Weary men that wrung their living
   from that hard and arid land,
And beside them stood their women;
   faded wives with toil worn hands.
But among us stood one figure
   that was wiry, straight and trim.
Every one among us know him.
   'Twas the broncho twister, Jim.

Just a bunch of hardened muscle
   tempered with a savage grit,
And he had the reputation
   of a man that never quit.
He had helped to build the coffin,
   he had helped to dig the grave;
And his instinct seemed to teach him
   how he really should behave.

Well, we didn't have a preacher,
   and the crowd was mighty slim.
Just two women with weak voices
   sang an old time funeral hymn.
That was all we had for service.
   The old wife was sobbing there.
For her husband of a life time,
   laid away without prayer.

She looked at the broncho twister,
   then she walked right up to him.
Put one trembling arm around him and said,
   "Pray. Please won't you Jim?"
You could see his figure straighten,
   and a look of quick surprise
Flashed across his swarthy features,
   and his hard dare devil eyes.

He could handle any broncho,
   and he never dodged a fight.
'Twas the first time any body ever saw
   his face turn white.
But he took his big sombrero
   off his rough and shaggy head,
How I wish I could remember what
   that broncho peeler said.

No, he wasn't educated.
   On the range his youth was spent.
But the maker of creation
   know exactly what he meant.
He looked over toward the mountains
   where the driftin' shadows played.
Silence must have reined in heaven
   when they heard the way Jim prayed.

Years have passed since that small funeral
   in that lonely grave yard lot.
But it gave us all a memory, and a lot
   of food for thought.
As we stood beside the coffin,
   and the freshly broken sod,
With that reckless broncho breaker
   talkin' heart to heart with God.

When the prayer at last was over,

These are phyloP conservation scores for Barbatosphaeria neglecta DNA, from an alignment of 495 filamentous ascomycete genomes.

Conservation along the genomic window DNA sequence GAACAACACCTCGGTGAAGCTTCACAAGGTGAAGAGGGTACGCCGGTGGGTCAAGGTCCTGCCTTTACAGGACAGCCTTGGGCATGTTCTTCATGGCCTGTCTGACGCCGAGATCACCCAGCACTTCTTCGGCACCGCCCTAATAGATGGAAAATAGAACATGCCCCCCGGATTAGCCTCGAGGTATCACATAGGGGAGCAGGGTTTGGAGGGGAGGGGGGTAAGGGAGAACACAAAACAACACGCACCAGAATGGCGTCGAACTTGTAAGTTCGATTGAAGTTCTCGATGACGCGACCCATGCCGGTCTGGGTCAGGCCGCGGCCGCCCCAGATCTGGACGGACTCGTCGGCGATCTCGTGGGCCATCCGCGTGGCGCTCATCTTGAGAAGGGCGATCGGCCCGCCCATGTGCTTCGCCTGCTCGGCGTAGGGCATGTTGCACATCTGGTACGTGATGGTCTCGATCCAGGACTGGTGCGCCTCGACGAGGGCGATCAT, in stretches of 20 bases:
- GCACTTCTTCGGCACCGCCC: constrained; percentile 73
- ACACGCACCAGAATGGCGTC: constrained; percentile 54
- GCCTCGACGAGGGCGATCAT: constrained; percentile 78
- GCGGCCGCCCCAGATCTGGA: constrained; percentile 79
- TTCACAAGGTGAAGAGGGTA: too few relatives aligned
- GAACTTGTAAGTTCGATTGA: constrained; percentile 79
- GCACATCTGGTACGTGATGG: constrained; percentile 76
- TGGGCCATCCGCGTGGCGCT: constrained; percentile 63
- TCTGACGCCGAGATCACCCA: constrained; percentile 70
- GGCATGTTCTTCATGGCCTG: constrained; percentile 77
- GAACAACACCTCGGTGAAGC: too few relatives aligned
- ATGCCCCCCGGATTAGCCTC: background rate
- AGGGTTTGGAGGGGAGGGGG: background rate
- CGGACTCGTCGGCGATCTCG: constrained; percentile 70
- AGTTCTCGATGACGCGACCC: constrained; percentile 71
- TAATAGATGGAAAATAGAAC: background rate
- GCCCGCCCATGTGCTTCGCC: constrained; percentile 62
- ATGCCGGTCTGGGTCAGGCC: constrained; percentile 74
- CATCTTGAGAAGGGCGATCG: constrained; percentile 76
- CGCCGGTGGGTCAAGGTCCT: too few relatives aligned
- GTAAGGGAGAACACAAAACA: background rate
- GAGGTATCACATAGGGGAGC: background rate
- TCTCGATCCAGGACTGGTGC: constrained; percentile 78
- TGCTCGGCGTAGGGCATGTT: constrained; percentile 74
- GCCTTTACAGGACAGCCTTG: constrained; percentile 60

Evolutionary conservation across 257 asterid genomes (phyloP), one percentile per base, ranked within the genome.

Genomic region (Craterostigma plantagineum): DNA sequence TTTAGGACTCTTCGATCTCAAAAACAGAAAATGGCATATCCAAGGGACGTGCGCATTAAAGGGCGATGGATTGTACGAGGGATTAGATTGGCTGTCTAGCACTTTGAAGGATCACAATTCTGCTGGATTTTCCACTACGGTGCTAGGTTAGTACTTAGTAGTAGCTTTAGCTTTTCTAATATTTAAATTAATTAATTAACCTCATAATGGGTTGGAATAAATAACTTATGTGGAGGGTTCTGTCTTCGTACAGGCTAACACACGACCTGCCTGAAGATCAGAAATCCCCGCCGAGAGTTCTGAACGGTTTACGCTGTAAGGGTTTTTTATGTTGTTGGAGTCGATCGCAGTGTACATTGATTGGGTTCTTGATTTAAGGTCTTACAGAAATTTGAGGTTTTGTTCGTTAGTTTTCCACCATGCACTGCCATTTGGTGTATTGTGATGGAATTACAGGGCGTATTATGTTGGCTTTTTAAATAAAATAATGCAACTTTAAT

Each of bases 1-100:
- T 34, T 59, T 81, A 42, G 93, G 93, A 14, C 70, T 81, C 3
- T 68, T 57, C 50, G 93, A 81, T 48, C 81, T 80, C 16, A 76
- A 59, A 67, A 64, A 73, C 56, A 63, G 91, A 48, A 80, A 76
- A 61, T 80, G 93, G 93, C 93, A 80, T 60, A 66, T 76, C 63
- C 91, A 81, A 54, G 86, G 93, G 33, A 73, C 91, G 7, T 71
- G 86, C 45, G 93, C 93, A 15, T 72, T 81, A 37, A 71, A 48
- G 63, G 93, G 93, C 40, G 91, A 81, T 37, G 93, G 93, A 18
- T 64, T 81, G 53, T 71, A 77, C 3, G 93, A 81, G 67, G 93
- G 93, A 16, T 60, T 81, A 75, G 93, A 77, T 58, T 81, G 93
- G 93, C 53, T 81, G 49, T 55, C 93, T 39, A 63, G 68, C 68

and the grave had all been filled,
On his rough, half broken pony,
   he rode off toward the hills.
Yes, we stood there in amazement
   as we watched him ride away,
For no words could ever thank him.
   There was nothing we could say.
Since we gathered in that grave yard,
   it's been nearly fifty years.
With their joys and with their sorrows,
   with their hopes and with their fears.
But I hope when I have finished,
   and they lay me with the dead,
Some one says a prayer above me,
   like that broncho twister said.

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Subject: RE: Lyr Req: Need a few Good recitation suggestions.
From: catspaw49
Date: 29 Aug 08 - 04:25 PM

I'd suggest "Row,Row,Row,Your Boat".......with great passion and feeling. Guaranteed to bring a tear and its not too long.   Ah, the sheer beauty and feeling of those me a boner just thinking about it.


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Subject: RE: Lyr Req: Need a few Good recitation suggestions.
From: GUEST,beachcomber
Date: 29 Aug 08 - 07:32 PM

A Hundred Thousand Thanks to all who took the time to post. Apologies for initiating two threads but I started this one in the mistaken belief that the earlier one had been passed by.Quite embarassing.
Thanks again though.

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Subject: RE: Lyr Req: Need a few Good recitation suggestions.
From: Gurney
Date: 29 Aug 08 - 07:45 PM

'Monologues' on a search engine will find lots of sites. 'Make 'em Laugh' is my English favourite, run by Paul, a Mudcatter.

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Subject: RE: Lyr Req: Need a few Good recitation suggestions.
From: katlaughing
Date: 29 Aug 08 - 10:53 PM

Arkie, thanks for those!!!

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Subject: Lyr Add: THE SPOTTED ASS (Stephanie Davis)
From: katlaughing
Date: 29 Aug 08 - 10:57 PM

Helps if you do this one with w drawl:

Stephanie Davis

She was out, she explained, from Manhattan,
Had long wanted to visit the West.
"Well, ma'am, mighty glad you did make it,"
He said, pulling his Skoal from his vest.

They'd both chanced to sit at Gert's counter,
This chic, couth, and cultured young lass
And the old packer, Roy, who said, "I'm from Dubois.
I'm here to show my spotted ass!"

She patted her lips with her napkin.
No words came to mind apropos,
So she sniffed and she coughed, held her eyebrows aloft,
And ventured a tentative "Oh?"

"Well, I don't mean to sound like I'm braggin',"
He said as he pinched off a chew,
"But last year mine won Confirmation
And placed in Agility, too!